United States District Court, N.D. Illinois, Eastern Division
MEMORANDUM OPINION & ORDER
RONALD A. GUZMÁN United States District Judge.
Court grants Defendants' motion for summary judgment
. Civil case terminated.
case concerns plaintiff Celestina Kweicien's challenge to
the United States Citizenship and Immigration Service's
(“USCIS”) denial of her petition to have her
husband, Gediminas Jukna (“Jukna”), admitted as a
lawful permanent resident by virtue of their
Statutory and Regulatory Framework
United States citizen who seeks lawful permanent resident
status for a spouse/foreign national must file a petition
(Form I-130) with USCIS. 8 U.S.C. § 1154(a)(1)(A)(i); 8
C.F.R. § 204.1(a)(1). Form I-130 provides USCIS with an
opportunity to investigate the claimed marriage, and, if
granted, establishes a “formal relationship”
between the petitioner and the beneficiary. Akram v.
Holder, 721 F.3d 853, 83 (7th Cir. 2013). That
relationship, in turn, qualifies the beneficiary as eligible
for certain immigration visas as an “immediate
relative” of a United States citizen. Id.
USCIS may not, however, consider the alien's (separate)
application to “adjust status” until it first
recognizes the validity of the underlying marriage. 8 U.S.C.
§§ 1125, 1151(b)(2)(A)(i), 1154.
respect, USCIS is categorically barred from recognizing a
marriage under certain circumstances, such as marriage fraud:
[N]o petition shall be approved if (1) the alien has
previously been accorded, or has sought to be accorded, an
immediate relative or preference status as the spouse of a
citizen of the United States or the spouse of an alien
lawfully admitted for permanent residence, by reason of a
marriage determined by the Attorney General to have been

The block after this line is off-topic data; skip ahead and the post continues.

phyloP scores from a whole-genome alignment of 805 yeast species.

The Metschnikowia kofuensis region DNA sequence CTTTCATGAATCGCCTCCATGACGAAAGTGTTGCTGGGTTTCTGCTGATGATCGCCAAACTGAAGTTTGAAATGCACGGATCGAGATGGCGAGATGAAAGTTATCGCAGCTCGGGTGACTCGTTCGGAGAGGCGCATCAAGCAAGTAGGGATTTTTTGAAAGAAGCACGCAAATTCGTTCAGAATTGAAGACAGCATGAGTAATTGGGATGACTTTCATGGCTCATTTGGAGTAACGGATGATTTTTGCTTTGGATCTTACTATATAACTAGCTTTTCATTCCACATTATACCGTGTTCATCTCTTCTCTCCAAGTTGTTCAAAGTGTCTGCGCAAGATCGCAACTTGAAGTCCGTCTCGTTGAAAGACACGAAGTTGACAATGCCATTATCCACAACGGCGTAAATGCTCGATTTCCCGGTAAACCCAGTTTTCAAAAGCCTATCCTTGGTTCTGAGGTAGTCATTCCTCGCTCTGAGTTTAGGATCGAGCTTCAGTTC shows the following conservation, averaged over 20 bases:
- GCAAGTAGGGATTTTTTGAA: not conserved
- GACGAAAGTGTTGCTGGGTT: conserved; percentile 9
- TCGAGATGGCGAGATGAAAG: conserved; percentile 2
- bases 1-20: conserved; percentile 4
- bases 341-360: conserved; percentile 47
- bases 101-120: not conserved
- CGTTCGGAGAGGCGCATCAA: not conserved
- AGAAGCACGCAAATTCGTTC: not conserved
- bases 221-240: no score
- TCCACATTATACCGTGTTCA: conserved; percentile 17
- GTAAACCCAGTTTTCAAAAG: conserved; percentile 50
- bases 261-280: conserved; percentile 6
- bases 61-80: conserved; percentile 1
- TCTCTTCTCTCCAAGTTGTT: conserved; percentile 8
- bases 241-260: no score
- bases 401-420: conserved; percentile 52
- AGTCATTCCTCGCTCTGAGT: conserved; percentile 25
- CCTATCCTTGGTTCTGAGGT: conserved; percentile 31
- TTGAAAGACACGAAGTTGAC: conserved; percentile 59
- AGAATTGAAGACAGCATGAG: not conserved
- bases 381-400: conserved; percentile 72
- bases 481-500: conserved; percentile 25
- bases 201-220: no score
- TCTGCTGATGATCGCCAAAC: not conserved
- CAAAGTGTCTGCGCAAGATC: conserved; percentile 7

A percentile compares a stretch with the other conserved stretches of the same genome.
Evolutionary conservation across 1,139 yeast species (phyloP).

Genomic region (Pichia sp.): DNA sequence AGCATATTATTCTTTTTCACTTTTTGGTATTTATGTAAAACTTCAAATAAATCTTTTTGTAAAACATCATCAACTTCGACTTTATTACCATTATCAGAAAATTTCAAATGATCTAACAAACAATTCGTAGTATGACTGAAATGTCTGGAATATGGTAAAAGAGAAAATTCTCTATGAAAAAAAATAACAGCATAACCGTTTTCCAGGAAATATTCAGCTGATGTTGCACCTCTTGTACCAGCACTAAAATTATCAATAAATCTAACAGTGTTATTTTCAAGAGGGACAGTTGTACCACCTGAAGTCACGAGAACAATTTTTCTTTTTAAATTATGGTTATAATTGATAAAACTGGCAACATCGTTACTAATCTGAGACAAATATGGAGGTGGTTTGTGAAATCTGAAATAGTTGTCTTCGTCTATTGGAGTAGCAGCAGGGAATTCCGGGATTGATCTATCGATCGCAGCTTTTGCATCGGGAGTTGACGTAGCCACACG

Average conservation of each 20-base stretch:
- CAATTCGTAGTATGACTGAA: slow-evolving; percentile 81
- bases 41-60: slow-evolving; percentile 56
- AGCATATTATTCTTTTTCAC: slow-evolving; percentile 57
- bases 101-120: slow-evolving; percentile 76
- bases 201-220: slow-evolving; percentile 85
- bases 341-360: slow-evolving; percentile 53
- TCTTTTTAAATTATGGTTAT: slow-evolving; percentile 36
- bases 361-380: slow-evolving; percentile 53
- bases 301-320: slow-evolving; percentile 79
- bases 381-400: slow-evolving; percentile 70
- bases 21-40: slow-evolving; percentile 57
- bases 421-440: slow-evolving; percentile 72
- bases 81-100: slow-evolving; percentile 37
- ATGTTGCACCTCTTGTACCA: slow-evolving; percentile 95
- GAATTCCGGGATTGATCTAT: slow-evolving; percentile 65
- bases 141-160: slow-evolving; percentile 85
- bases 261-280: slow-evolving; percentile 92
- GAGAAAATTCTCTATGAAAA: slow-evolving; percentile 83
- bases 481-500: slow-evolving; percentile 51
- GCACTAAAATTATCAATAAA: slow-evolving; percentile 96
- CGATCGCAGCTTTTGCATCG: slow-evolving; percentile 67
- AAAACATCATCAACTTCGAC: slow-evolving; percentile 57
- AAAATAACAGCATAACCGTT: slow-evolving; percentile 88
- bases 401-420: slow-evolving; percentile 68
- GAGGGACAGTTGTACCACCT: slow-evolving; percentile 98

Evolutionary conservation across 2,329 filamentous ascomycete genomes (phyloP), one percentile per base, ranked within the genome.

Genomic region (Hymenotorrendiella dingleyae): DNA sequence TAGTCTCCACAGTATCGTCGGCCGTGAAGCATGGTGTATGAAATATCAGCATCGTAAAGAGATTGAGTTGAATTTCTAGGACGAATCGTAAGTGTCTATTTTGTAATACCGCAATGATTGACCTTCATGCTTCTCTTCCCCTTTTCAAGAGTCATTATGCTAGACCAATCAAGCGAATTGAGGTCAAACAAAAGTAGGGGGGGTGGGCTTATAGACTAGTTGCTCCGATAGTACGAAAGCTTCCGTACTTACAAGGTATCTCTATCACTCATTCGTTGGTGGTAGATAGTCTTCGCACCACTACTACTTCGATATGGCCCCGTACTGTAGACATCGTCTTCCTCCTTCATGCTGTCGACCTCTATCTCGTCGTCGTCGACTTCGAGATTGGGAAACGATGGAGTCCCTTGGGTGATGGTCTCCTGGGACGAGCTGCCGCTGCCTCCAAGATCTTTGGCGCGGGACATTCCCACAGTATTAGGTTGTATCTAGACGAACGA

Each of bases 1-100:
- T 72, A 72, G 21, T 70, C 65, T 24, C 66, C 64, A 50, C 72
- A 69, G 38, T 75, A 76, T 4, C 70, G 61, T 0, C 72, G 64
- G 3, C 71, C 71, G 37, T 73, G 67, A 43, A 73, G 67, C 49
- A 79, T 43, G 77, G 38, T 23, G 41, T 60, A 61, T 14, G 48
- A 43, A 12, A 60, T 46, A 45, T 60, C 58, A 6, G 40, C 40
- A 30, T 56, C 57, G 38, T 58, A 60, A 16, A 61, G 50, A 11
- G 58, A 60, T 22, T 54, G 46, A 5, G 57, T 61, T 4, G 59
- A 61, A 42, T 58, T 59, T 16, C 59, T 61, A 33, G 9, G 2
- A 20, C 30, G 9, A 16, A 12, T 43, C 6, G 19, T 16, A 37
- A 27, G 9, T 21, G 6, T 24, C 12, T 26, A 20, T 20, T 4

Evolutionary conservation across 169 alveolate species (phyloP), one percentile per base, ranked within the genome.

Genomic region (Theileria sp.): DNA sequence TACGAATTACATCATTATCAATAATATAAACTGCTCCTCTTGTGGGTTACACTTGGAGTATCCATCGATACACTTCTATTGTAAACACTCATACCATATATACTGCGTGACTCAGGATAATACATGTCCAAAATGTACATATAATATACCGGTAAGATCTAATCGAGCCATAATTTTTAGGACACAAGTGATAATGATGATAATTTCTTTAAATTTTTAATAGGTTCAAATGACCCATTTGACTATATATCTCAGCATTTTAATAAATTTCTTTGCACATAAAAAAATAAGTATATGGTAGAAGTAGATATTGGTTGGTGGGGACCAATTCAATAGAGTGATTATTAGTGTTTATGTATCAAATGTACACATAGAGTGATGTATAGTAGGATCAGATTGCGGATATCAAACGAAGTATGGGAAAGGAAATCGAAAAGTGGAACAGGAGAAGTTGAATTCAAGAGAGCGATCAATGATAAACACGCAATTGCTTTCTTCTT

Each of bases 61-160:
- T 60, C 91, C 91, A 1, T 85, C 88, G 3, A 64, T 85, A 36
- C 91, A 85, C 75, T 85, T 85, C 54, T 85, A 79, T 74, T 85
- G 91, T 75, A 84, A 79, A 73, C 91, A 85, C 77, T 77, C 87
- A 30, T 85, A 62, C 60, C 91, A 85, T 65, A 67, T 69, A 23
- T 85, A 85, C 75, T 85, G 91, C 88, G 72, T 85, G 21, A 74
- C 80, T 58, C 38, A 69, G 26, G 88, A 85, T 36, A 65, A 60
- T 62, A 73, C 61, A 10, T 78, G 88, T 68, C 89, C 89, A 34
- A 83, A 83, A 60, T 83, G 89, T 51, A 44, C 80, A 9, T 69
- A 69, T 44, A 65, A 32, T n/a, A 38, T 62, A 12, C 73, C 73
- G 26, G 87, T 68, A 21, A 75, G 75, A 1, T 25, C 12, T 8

entered into for the purpose of evading the immigration laws,
or (2) the Attorney General has determined that the alien has
attempted or conspired to enter into a marriage for the
purpose of evading the immigration laws.
8 U.S.C. § 1154(c). The authority to decide issues of
marriage fraud in this context has been delegated to USCIS
for initial review, see 8.C.F.R. § 100.1, and
to the Board of Immigration Appeals (“BIA”),
which generally issues the final agency decision,
see 8 C.F.R. § 1003.1(d)(7).
Jukna and His Marriages
is a Lithuanian native and citizen. (Defs.' Facts [Dkt. #
36] ¶¶ 1-2.) He entered the United States in 2001
on a B1/B2 visitor visa and married Samantha Crawford
(“Ms. Crawford”) on February 1, 2005.
(Id.) This would be the first of his three marriages
in the United States.
weeks after they married, Ms. Crawford filed an I-130
petition with USCIS, seeking to classify Jukna as an
immediate relative of a U.S. citizen. (Id. ¶
4.) But Jukna and Ms. Crawford failed to appear for the
scheduled hearing/interview with USCIS (set for September 28,
2005), and they divorced within the next year, on July 28,
2006. (Id. ¶¶ 5-6.) Accordingly, on
October 25, 2010, USCIS denied Ms. Crawford's I-130
petition, finding that the marriage had dissolved on July 28,
2006 and that there was insufficient evidence to support her
claim of a bona fide relationship between her and
Jukna. (Id. ¶ 7.)
met his second wife, Andrea Jimenez (“Ms.
Jimenez”), two months later at a New Year's party,
in December 2010. (Id. ¶¶ 8-9.) They
married on May 15, 2011, and were divorced by April 19, 2012.
(Id. ¶¶ 8-10.) The judgment of dissolution
of marriage indicates that Jukna and Ms. Jimenez began living
separately in June 2011, just one month after they became